Jonquils (Narcissus)

Daffodils, Jonquils, Narcissus, Paper White, Paperwhites, Tazettas

Narcissus flowers are beautiful, low maintenance plants. We’ve shared our best daffodil care tips here and will provide a full growing guide.

I. Appearance and Characteristics 

Narcissus is a genus of predominantly spring flowering perennial plants of the amaryllis family, Amaryllidaceae. Various common names including daffodil, narcissus and jonquil, are used to describe all or some members of the genus. Narcissus has conspicuous flowers with six petal-like tepals surmounted by a cup- or trumpet-shaped corona. The flowers are generally white and yellow (also orange or pink in garden varieties), with either uniform or contrasting coloured tepals and corona.

Narcissi were well known in ancient civilisation, both medicinally and botanically, but were formally described by Linnaeus in his Species Plantarum (1753). The genus is generally considered to have about ten sections with approximately 36 species. The number of species has varied, depending on how they are classified, due to similarity between species and hybridisation. The genus arose some time in the Late Oligocene to Early Miocene epochs, in the Iberian peninsula and adjacent areas of southwest Europe.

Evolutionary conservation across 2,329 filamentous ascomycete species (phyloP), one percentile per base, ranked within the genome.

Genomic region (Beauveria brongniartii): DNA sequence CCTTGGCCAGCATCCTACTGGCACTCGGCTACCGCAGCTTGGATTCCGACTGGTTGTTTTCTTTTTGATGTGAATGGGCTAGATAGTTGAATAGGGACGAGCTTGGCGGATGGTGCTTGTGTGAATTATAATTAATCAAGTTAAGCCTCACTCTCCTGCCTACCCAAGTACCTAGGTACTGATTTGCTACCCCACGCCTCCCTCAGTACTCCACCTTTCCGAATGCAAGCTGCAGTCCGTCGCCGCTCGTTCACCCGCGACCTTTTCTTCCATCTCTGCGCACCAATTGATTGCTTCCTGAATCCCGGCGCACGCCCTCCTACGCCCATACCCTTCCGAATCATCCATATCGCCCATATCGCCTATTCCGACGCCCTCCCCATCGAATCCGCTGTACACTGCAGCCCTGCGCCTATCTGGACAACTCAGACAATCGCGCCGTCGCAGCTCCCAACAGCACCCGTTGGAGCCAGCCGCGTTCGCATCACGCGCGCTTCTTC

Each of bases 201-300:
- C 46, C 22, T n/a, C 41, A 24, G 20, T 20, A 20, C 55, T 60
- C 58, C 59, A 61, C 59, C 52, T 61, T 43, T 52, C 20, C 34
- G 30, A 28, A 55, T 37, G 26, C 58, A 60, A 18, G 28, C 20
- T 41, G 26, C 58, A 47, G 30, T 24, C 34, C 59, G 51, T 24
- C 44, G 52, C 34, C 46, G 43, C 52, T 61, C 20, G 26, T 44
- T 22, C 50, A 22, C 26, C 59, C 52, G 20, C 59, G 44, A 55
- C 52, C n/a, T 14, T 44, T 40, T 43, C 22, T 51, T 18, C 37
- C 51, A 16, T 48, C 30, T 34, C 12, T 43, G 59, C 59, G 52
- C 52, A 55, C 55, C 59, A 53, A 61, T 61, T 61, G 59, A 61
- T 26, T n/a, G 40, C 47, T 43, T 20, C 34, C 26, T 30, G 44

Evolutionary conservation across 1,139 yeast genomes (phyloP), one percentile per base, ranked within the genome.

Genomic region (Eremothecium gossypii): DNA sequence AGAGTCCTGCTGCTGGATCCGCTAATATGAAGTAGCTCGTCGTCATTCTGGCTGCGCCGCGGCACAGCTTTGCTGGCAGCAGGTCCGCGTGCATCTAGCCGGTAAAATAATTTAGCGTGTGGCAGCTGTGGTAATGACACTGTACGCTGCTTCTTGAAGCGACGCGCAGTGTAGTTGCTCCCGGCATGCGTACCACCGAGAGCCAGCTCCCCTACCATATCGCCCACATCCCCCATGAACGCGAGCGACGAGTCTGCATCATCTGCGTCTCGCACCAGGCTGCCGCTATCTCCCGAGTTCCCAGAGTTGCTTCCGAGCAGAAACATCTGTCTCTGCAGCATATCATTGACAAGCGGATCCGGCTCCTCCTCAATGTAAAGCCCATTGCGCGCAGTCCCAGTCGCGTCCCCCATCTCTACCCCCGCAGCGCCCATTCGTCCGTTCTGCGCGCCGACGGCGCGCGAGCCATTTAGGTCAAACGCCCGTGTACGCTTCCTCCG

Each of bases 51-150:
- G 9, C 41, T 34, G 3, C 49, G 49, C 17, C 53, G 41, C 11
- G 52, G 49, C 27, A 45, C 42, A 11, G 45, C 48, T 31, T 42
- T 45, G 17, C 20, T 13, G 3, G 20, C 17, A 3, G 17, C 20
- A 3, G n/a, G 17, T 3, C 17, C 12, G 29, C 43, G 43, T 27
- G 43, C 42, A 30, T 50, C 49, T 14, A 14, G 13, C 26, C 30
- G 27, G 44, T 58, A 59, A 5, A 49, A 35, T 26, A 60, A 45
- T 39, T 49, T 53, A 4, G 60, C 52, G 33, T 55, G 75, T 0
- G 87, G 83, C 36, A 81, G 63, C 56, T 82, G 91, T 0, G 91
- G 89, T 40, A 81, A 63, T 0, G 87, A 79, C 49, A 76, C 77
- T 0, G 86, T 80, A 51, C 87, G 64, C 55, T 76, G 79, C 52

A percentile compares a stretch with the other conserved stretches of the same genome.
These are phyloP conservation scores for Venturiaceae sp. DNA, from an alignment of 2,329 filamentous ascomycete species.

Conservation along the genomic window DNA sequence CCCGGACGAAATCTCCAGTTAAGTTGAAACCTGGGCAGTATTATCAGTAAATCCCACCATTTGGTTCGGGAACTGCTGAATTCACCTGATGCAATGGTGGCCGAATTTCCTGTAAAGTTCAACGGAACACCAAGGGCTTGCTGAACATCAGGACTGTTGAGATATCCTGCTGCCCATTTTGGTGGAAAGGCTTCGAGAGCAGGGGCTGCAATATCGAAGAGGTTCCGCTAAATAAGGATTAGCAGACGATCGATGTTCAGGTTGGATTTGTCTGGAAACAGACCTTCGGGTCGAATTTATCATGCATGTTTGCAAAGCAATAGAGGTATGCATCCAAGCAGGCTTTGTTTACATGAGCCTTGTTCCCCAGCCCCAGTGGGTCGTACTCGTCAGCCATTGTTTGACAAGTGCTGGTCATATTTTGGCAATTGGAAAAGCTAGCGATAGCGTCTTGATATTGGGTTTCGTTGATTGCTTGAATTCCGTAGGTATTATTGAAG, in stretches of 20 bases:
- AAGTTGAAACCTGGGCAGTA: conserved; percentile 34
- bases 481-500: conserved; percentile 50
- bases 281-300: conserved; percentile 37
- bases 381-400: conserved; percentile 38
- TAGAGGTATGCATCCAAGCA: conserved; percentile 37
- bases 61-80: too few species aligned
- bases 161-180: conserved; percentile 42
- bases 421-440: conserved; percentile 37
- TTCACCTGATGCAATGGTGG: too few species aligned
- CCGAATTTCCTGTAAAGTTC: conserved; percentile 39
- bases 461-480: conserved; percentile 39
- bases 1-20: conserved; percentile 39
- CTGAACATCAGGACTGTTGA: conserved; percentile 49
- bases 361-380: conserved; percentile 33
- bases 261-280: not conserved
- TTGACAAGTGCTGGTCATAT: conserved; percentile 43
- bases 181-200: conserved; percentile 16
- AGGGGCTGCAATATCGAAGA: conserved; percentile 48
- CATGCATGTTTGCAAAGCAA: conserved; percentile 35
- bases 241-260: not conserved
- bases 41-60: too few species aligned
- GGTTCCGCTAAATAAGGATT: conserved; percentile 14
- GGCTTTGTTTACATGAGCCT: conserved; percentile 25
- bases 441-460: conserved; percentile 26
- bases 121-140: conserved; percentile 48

The exact origin of the name Narcissus is unknown, but it is often linked to a Greek word (ancient Greek ναρκῶ narkō, “to make numb”) and the myth of the youth of that name who fell in love with his own reflection. The English word “daffodil” appears to be derived from “asphodel”, with which it was commonly compared.

The species are native to meadows and woods in southern Europe and North Africa with a centre of diversity in the Western Mediterranean, particularly the Iberian peninsula. Both wild and cultivated plants have naturalised widely, and were introduced into the Far East prior to the tenth century.

Narcissus is a genus of perennial herbaceous bulbiferous geophytes, which die back after flowering to an underground storage bulb. They regrow in the following year from brown-skinned ovoid bulbs with pronounced necks, and reach heights of 5–80 centimeters (2.0–31.5 in) depending on the species. Dwarf species such as N. asturiensis have a maximum height of 5–8 centimeters (2.0–3.1 in), while Narcissus tazetta may grow as tall as 80 centimeters (31 in).